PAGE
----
IG Metall – our union
IG Metall is a strong partner for the many employees of the IT and telecommunications sector. In Germany, more than one million people already work in this sector. It is the country’s largest employer after the mechanical engineering industry.
IG Metall works hand in hand with employees to ensure that the information and communication technology (ICT) sector in Germany is strongly competitive and sustainably managed; and to promote good work and fair conditions in the enterprises concerned.
The progressive digitalisation of business and society (Industry 4.0) means that increasing numbers of employees are confronted either directly or indirectly with new developments in information and telecommunications technology. For all of them, IG Metall is a competent and assertive partner representing their very diverse interests. This also applies to the many IT specialists sourced through agencies, who often work under inferior conditions to colleagues in the corporate workforce. Regardless of whether someone has a permanent job, operates solo on a self-employed basis, or offers his/her services on a temporary or service contract basis, or as a crowd worker: IG Metall is the union for all ICT employees.
Competent and effective
IG Metall is present throughout the sector – in major software groups, telecommunications enterprises, data processing centres and systems houses.
But the union is also anchored in many small and medium size ICT companies and start-ups, including development and consultancy businesses, as well as providers of other IT services.
IG Metall also supports IT experts involved in IT application companies in their organisational spheres – for example IT professionals in the automotive industry and its suppliers, in machine and plant manufacturing, and throughout the metal-processing and electrical industry.
IG Metall draws its strength and competence from the ideas, know-how and engagement of its almost 2.3 million members in Germany. This is what makes it a respected and effective social force, not only in companies, but also on a political level.
Contact partners close at hand
In the workplace the people to contact are IG Metall workplace representatives and IG Metall works councils. They in turn are supported for example by local IG Metall offices (www.igmetall.de/vor-ort-269.htm). Some ICT companies also have IG Metall representatives on their supervisory boards. This means that the union is active throughout, from top management level right down to the shop floor and project teams – acting in the interests and to the advantage both of employees and the whole sector.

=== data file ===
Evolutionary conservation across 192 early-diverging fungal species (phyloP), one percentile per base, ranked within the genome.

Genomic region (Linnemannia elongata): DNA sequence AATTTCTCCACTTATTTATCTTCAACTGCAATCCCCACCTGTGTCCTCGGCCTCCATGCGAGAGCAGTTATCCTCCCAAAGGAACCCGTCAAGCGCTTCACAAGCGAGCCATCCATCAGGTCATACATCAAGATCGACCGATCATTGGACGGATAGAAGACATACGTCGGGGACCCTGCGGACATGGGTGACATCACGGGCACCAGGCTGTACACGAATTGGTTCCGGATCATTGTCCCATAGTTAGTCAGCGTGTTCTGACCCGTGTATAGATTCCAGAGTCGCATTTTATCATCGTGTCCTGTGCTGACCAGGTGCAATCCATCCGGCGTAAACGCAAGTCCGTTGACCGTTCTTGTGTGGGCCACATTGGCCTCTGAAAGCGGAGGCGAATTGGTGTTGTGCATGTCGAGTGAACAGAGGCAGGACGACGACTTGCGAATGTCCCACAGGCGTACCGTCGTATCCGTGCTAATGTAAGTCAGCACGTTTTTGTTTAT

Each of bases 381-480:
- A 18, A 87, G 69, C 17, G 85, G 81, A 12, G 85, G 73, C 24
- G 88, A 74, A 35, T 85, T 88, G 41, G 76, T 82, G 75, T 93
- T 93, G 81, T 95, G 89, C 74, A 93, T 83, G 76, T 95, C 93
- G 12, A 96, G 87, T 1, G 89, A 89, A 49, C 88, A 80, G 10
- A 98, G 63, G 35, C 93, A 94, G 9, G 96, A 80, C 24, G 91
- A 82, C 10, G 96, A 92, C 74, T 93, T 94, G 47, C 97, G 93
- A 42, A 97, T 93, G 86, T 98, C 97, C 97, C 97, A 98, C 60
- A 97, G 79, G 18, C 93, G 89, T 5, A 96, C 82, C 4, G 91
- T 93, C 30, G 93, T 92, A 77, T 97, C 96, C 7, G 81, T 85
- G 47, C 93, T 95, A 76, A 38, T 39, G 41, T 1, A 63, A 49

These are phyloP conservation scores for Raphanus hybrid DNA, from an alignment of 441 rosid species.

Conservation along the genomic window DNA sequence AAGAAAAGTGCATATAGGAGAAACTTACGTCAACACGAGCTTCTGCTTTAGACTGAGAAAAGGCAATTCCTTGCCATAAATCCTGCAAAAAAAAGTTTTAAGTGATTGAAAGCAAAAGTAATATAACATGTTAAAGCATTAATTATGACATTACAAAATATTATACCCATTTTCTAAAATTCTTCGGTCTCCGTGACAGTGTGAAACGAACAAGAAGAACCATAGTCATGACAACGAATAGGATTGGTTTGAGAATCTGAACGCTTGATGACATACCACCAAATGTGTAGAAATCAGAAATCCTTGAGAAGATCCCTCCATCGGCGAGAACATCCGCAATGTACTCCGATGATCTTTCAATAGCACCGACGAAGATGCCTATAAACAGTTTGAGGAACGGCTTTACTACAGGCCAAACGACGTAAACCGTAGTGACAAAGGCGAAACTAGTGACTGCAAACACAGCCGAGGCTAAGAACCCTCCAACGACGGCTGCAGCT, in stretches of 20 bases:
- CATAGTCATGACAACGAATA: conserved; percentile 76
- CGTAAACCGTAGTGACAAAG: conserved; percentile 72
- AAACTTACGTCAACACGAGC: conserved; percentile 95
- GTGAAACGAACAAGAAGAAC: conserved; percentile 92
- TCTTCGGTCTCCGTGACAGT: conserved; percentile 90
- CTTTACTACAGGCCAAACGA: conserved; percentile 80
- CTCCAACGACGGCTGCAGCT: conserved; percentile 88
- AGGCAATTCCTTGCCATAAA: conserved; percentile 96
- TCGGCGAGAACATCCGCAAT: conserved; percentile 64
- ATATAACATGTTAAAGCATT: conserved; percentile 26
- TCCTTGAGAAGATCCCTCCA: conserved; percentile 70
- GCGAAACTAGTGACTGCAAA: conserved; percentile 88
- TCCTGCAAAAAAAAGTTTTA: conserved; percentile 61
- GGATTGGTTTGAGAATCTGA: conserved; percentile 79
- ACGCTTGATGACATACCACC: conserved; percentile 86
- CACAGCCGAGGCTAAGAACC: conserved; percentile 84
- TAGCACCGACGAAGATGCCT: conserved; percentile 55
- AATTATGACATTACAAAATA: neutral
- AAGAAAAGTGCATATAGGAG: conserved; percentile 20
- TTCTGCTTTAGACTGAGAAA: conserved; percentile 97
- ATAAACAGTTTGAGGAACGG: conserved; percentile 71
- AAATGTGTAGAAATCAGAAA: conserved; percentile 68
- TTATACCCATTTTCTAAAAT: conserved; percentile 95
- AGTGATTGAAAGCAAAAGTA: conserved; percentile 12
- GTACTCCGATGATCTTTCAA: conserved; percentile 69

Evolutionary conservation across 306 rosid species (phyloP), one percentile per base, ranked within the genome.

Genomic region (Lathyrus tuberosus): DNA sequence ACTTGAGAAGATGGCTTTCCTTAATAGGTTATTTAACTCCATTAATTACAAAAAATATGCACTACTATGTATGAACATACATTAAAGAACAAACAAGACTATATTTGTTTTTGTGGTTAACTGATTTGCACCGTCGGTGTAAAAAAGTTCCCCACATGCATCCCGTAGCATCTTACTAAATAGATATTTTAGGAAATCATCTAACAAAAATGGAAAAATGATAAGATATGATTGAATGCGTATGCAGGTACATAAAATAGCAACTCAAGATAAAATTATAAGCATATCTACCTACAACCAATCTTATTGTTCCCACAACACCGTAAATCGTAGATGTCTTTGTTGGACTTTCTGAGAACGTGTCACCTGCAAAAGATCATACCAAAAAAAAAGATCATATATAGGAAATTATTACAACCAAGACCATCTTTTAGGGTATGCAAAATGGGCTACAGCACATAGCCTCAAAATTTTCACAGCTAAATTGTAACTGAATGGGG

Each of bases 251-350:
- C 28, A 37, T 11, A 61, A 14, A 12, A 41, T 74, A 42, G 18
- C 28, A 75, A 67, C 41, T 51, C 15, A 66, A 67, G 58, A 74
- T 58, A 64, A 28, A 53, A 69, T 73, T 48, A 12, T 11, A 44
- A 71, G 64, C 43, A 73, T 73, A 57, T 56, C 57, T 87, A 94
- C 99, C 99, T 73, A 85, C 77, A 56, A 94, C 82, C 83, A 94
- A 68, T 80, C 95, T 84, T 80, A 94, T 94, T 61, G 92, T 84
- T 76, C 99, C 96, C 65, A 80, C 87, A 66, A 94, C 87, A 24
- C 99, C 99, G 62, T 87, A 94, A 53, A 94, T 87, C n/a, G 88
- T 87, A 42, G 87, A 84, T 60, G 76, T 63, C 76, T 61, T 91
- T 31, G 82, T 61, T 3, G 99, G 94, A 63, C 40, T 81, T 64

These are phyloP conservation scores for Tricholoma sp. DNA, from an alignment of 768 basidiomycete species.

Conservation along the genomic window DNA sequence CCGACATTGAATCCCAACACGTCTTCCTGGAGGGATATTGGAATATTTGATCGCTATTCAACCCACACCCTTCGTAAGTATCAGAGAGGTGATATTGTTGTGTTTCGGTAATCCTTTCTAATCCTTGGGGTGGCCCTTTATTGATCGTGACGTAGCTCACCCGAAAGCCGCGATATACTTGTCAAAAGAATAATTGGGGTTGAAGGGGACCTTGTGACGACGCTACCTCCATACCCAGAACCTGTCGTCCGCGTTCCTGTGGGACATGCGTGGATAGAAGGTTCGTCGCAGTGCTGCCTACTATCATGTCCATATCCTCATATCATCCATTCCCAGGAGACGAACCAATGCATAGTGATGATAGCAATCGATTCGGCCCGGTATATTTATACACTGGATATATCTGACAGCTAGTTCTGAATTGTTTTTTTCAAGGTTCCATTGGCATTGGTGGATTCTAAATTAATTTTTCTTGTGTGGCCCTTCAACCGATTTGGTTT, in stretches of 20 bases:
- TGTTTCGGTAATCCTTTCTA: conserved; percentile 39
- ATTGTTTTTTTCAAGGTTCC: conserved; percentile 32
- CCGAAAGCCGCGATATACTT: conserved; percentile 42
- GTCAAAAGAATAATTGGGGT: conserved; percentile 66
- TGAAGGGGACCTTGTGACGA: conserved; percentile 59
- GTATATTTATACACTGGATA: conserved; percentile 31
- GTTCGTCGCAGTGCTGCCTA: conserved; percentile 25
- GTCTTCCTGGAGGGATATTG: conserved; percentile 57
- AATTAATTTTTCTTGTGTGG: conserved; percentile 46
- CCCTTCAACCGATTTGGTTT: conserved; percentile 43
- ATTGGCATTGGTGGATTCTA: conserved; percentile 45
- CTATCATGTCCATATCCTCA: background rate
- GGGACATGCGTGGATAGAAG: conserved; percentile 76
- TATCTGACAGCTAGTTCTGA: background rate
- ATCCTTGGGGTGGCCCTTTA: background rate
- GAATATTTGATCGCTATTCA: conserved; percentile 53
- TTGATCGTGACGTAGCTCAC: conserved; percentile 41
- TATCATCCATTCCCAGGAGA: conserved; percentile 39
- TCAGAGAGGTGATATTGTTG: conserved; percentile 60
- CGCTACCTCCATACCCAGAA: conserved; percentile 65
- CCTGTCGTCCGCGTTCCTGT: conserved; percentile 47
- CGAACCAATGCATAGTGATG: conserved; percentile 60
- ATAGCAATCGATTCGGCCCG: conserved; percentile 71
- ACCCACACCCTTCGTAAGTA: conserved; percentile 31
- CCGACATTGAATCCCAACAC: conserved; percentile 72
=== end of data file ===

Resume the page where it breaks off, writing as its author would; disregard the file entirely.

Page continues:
Workplace: primary arena of action
The digital sector is regarded as innovative, forward-looking and modern; promising employees a good income, secure jobs, long-term employment prospects and ample room for manoeuvre. But the sector is undergoing a period of extremely dynamic change. Markets are being shaken up domestically and internationally. Technologies are in a state of continuous advance. Value creation chains are disintegrating and being put together again anew. Many ICT companies react to this by outsourcing functions, by cooperating with subcontractors and also by increasing internal flexibility. Nowadays software products, for example, are increasingly being created in “digital information spaces” – in a virtual cloud – instead of physical locations. Companies are experiencing growing pressure to match up to this incessant process of change or to adapt to it.
This change entails considerable uncertainties for employees in the ICT sector. How secure is their job? And how long will that job exist at current conditions in the same location? How will working in the cloud, mobile working or crowd working affect their working conditions and their earnings?
Co-determination in the workplace is the central lever enabling employees and representatives of their interests to participate in steering these processes of change. Thus the workplace is the primary arena of action for IG Metall in bringing influence to bear on corporate and operational decisions in tandem with employees, and in their interests.
Strengthen employee participation
The German model of co-determination not only helped the corporate sector through the financial crisis of 2008/2009, but also through many other difficult situations. It guarantees workers’ representatives a voice on the supervisory board of a company and grants works councils wide-ranging rights to information and participation. An increasing number of colleagues in the ICT sector have recognised the value of workplace co-determination in recent years. This is clear from the growing number of works councils in the sector – even in enterprises previously critical of worker participation, such as SAP.
Together with IG Metall it was possible to mitigate the repercussions of offshoring and outsourcing for employees, to enforce fair pay structures and minimise the psychological pressures particularly associated with project-oriented work. In an era of ongoing globalisation and internationalisation of cooperation, ICT workers are benefiting from a culture of leadership and participation, enshrined in statutory rights to employee co-determination. It is here that they are most likely to experience appreciation from management and good work.